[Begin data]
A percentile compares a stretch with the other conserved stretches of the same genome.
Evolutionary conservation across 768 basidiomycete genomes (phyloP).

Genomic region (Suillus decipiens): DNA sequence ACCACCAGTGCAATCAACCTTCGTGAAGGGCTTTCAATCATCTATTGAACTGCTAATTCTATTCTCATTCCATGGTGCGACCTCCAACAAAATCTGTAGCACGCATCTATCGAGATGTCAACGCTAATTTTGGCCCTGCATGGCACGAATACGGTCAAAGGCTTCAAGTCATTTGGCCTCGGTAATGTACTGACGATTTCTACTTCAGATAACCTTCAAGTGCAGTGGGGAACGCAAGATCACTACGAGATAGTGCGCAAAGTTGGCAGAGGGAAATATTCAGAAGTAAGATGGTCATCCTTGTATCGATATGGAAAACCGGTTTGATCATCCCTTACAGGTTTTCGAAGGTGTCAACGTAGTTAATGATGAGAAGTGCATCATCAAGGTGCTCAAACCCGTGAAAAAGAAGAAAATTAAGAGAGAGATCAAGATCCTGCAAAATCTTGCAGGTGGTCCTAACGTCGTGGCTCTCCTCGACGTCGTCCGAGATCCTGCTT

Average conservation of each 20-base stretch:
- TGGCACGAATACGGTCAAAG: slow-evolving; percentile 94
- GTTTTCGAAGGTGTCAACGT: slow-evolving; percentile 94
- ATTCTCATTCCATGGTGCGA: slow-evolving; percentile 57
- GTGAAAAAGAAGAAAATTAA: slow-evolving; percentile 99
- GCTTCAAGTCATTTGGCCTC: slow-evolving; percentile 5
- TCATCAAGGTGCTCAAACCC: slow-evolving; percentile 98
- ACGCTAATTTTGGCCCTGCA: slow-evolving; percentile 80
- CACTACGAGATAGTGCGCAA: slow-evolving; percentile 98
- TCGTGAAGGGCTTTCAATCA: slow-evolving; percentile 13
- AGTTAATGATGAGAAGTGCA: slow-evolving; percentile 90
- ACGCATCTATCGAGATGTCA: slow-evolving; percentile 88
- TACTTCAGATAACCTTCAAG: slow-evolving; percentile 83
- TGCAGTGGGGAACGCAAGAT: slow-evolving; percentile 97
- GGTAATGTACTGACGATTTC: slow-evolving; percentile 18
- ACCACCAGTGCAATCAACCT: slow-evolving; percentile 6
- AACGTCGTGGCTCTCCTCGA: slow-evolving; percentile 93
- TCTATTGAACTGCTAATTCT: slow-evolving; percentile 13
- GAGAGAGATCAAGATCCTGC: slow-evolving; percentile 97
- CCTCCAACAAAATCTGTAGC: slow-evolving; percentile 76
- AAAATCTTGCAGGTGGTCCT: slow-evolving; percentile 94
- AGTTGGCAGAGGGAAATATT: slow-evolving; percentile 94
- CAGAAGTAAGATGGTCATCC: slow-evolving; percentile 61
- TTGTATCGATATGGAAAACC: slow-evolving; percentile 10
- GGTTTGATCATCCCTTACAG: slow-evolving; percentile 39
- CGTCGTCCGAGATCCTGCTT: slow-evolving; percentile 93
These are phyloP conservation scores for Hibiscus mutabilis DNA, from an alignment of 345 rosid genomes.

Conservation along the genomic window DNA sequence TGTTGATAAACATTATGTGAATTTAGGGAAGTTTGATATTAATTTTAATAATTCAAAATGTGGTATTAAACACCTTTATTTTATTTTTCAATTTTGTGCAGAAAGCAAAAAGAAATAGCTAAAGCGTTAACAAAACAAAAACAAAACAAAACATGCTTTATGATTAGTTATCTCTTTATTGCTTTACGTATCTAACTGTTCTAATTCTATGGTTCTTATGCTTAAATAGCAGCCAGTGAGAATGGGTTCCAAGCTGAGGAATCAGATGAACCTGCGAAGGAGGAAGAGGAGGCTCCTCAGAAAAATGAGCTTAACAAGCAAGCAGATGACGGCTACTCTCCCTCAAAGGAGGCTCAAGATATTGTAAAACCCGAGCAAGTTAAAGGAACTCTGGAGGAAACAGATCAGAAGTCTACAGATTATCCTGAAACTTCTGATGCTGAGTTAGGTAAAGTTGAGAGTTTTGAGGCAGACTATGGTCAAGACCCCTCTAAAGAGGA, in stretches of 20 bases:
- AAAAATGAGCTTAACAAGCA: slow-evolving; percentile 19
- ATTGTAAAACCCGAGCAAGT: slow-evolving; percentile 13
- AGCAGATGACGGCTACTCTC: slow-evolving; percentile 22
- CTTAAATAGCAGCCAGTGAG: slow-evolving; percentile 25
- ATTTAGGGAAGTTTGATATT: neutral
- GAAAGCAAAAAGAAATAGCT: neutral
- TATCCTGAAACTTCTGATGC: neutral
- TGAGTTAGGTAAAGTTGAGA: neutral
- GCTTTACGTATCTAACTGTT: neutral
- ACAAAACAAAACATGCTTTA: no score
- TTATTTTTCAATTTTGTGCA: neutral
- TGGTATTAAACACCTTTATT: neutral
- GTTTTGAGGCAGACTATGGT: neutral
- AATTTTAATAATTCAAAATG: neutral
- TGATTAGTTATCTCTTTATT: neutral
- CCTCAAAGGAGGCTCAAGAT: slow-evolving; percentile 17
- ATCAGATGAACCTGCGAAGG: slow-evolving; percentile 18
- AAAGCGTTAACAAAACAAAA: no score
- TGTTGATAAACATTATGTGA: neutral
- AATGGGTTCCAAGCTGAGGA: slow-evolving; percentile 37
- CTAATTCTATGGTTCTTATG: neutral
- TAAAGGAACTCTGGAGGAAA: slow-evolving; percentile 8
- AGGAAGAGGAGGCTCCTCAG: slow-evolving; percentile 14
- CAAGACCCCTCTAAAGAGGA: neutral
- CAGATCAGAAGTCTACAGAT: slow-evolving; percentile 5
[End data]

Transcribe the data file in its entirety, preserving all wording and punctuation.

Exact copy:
A percentile compares a stretch with the other conserved stretches of the same genome.
Evolutionary conservation across 768 basidiomycete genomes (phyloP).

Genomic region (Suillus decipiens): DNA sequence ACCACCAGTGCAATCAACCTTCGTGAAGGGCTTTCAATCATCTATTGAACTGCTAATTCTATTCTCATTCCATGGTGCGACCTCCAACAAAATCTGTAGCACGCATCTATCGAGATGTCAACGCTAATTTTGGCCCTGCATGGCACGAATACGGTCAAAGGCTTCAAGTCATTTGGCCTCGGTAATGTACTGACGATTTCTACTTCAGATAACCTTCAAGTGCAGTGGGGAACGCAAGATCACTACGAGATAGTGCGCAAAGTTGGCAGAGGGAAATATTCAGAAGTAAGATGGTCATCCTTGTATCGATATGGAAAACCGGTTTGATCATCCCTTACAGGTTTTCGAAGGTGTCAACGTAGTTAATGATGAGAAGTGCATCATCAAGGTGCTCAAACCCGTGAAAAAGAAGAAAATTAAGAGAGAGATCAAGATCCTGCAAAATCTTGCAGGTGGTCCTAACGTCGTGGCTCTCCTCGACGTCGTCCGAGATCCTGCTT

Average conservation of each 20-base stretch:
- TGGCACGAATACGGTCAAAG: slow-evolving; percentile 94
- GTTTTCGAAGGTGTCAACGT: slow-evolving; percentile 94
- ATTCTCATTCCATGGTGCGA: slow-evolving; percentile 57
- GTGAAAAAGAAGAAAATTAA: slow-evolving; percentile 99
- GCTTCAAGTCATTTGGCCTC: slow-evolving; percentile 5
- TCATCAAGGTGCTCAAACCC: slow-evolving; percentile 98
- ACGCTAATTTTGGCCCTGCA: slow-evolving; percentile 80
- CACTACGAGATAGTGCGCAA: slow-evolving; percentile 98
- TCGTGAAGGGCTTTCAATCA: slow-evolving; percentile 13
- AGTTAATGATGAGAAGTGCA: slow-evolving; percentile 90
- ACGCATCTATCGAGATGTCA: slow-evolving; percentile 88
- TACTTCAGATAACCTTCAAG: slow-evolving; percentile 83
- TGCAGTGGGGAACGCAAGAT: slow-evolving; percentile 97
- GGTAATGTACTGACGATTTC: slow-evolving; percentile 18
- ACCACCAGTGCAATCAACCT: slow-evolving; percentile 6
- AACGTCGTGGCTCTCCTCGA: slow-evolving; percentile 93
- TCTATTGAACTGCTAATTCT: slow-evolving; percentile 13
- GAGAGAGATCAAGATCCTGC: slow-evolving; percentile 97
- CCTCCAACAAAATCTGTAGC: slow-evolving; percentile 76
- AAAATCTTGCAGGTGGTCCT: slow-evolving; percentile 94
- AGTTGGCAGAGGGAAATATT: slow-evolving; percentile 94
- CAGAAGTAAGATGGTCATCC: slow-evolving; percentile 61
- TTGTATCGATATGGAAAACC: slow-evolving; percentile 10
- GGTTTGATCATCCCTTACAG: slow-evolving; percentile 39
- CGTCGTCCGAGATCCTGCTT: slow-evolving; percentile 93
These are phyloP conservation scores for Hibiscus mutabilis DNA, from an alignment of 345 rosid genomes.

Conservation along the genomic window DNA sequence TGTTGATAAACATTATGTGAATTTAGGGAAGTTTGATATTAATTTTAATAATTCAAAATGTGGTATTAAACACCTTTATTTTATTTTTCAATTTTGTGCAGAAAGCAAAAAGAAATAGCTAAAGCGTTAACAAAACAAAAACAAAACAAAACATGCTTTATGATTAGTTATCTCTTTATTGCTTTACGTATCTAACTGTTCTAATTCTATGGTTCTTATGCTTAAATAGCAGCCAGTGAGAATGGGTTCCAAGCTGAGGAATCAGATGAACCTGCGAAGGAGGAAGAGGAGGCTCCTCAGAAAAATGAGCTTAACAAGCAAGCAGATGACGGCTACTCTCCCTCAAAGGAGGCTCAAGATATTGTAAAACCCGAGCAAGTTAAAGGAACTCTGGAGGAAACAGATCAGAAGTCTACAGATTATCCTGAAACTTCTGATGCTGAGTTAGGTAAAGTTGAGAGTTTTGAGGCAGACTATGGTCAAGACCCCTCTAAAGAGGA, in stretches of 20 bases:
- AAAAATGAGCTTAACAAGCA: slow-evolving; percentile 19
- ATTGTAAAACCCGAGCAAGT: slow-evolving; percentile 13
- AGCAGATGACGGCTACTCTC: slow-evolving; percentile 22
- CTTAAATAGCAGCCAGTGAG: slow-evolving; percentile 25
- ATTTAGGGAAGTTTGATATT: neutral
- GAAAGCAAAAAGAAATAGCT: neutral
- TATCCTGAAACTTCTGATGC: neutral
- TGAGTTAGGTAAAGTTGAGA: neutral
- GCTTTACGTATCTAACTGTT: neutral
- ACAAAACAAAACATGCTTTA: no score
- TTATTTTTCAATTTTGTGCA: neutral
- TGGTATTAAACACCTTTATT: neutral
- GTTTTGAGGCAGACTATGGT: neutral
- AATTTTAATAATTCAAAATG: neutral
- TGATTAGTTATCTCTTTATT: neutral
- CCTCAAAGGAGGCTCAAGAT: slow-evolving; percentile 17
- ATCAGATGAACCTGCGAAGG: slow-evolving; percentile 18
- AAAGCGTTAACAAAACAAAA: no score
- TGTTGATAAACATTATGTGA: neutral
- AATGGGTTCCAAGCTGAGGA: slow-evolving; percentile 37
- CTAATTCTATGGTTCTTATG: neutral
- TAAAGGAACTCTGGAGGAAA: slow-evolving; percentile 8
- AGGAAGAGGAGGCTCCTCAG: slow-evolving; percentile 14
- CAAGACCCCTCTAAAGAGGA: neutral
- CAGATCAGAAGTCTACAGAT: slow-evolving; percentile 5